The Raven distinguished itself as being the best board of the group for a race or long paddle. This SUP has excellent glide performance, is very fast, and decently maneuverable. However, the Raven is by no means a beginner board and is not the most stable — even dumping some of our most experienced testers into the water unexpectedly. In addition, the Raven is somewhat hard to transport and one of the most expensive boards of the group. The Raven isn't for everyone, but it's an awesome choice for those that want to go far and fast.
Excellent glide performance
Not super stable
Hard to transport
Read review: Boardworks Raven
Best for the Big and Tall
BIC Sport ACE-TEC 12' Cross
Most boards are rated to 250lbs. If you're any heavier, it's slim pickings. Enter the big sibling to the BIC Ace-Tec above, the ACE-TEC 12'. What distinguishes this board is the 36-inch width which is 5-9 inches wider than most boards in the review (and most models on the entire market, for that matter). This translates into incredible stability if you're a bigger guy or gal.
Rated up to 350 lbs
Lot's of drag in the water
Giant and hard to move around
Of course, a board this big is heavy: 46 pounds to be exact. That's nearly 50% heavier than the average weight in our review. A board this wide and heavy is not that fast. Also, you have to reach noticably more to the sides when paddling. But if you're looking for the maximum stability and you weigh more than 250 lbs, this is the board to get.
Analysis and Test Results
We spent hundreds of hours researching stand-up paddleboards, combing through manufacturer's specifications and user reviews, then buying the top 8 boards available on the market today to put them to the test and see which board came out on top. The scores range from 0-100, and you can see how they stacked up in the table above. We conducted over 15 different tests, grouping them into five weighted metrics: Glide Performance, Stability, Maneuverability, Ease of Transport, and Durability. The following sections give more detail about how each board did in each test, which ones floated to the top, and which ones got swept away.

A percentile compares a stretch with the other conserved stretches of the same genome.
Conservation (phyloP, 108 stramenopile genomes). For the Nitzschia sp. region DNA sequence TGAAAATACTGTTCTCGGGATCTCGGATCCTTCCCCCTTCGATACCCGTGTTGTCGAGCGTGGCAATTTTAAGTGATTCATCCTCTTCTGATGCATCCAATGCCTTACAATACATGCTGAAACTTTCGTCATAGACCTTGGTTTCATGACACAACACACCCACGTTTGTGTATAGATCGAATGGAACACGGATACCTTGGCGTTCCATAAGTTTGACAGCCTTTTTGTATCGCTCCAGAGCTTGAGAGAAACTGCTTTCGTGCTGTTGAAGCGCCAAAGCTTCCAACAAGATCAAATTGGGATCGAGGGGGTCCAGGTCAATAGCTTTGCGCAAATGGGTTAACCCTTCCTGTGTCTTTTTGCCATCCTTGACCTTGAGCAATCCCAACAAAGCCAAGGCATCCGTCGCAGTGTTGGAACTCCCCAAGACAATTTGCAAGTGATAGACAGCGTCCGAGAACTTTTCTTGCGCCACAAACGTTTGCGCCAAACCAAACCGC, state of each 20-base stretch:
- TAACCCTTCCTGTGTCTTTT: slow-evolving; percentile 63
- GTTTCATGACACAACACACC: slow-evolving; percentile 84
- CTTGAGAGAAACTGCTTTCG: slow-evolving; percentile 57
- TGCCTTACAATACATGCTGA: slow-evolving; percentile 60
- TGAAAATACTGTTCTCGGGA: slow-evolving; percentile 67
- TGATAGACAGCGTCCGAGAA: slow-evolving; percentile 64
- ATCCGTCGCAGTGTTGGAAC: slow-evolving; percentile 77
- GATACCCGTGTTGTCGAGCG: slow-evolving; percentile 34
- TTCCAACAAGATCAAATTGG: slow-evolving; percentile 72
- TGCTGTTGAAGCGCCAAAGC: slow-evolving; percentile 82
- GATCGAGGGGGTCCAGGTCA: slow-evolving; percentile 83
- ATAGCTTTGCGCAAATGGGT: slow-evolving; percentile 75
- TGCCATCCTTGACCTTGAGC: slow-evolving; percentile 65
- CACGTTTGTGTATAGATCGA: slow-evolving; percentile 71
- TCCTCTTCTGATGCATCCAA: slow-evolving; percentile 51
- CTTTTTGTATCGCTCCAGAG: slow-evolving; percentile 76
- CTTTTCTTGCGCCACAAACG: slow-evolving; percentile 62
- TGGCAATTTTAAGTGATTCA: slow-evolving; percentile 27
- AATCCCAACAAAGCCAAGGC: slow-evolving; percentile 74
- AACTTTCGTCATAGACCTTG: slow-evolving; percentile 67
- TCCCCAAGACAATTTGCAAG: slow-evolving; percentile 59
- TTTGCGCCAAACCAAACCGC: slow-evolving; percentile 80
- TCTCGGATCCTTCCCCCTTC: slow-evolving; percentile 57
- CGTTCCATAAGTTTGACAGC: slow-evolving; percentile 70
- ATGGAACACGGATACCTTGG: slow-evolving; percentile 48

The most important metric in our test — accounting for 35% of the total score — is glide performance. Boards that glide well allow you to travel further and move faster while expending less effort. A Board that doesn't glide well will feel slow and sluggish, leaving you struggling to keep up with friends. To evaluate the performance of each board, we did a time trial and a glide per stroke test for each board — on flat water and in rough conditions. These tests essentially assessed how fast you could get around on the board and how efficient your paddling is. You can see how the boards stacked up in the chart below.
Earning the top score in this test, both the Boardworks Raven and the Surftech Saber earned an 8 out of 10 for their outstanding glide performance.
The Boardworks Raven and Surftech Saber were neck and neck in both of our time trial tests. Our lead tester paddled each board at 75% effort on flat water test course, timing start to finish and then finish to start. The results were then averaged, with the change in direction, to account for any variation due to wind directions or current. The Surftech had the fastest average time in the flat water course at 66.37 seconds, closely followed by the Boardworks Raven at 66.88 seconds. The pattern persisted to the rough water test, with the Saber once again putting up the best average time of 107.12 seconds, closely followed by the Raven's average time of 108.21 seconds.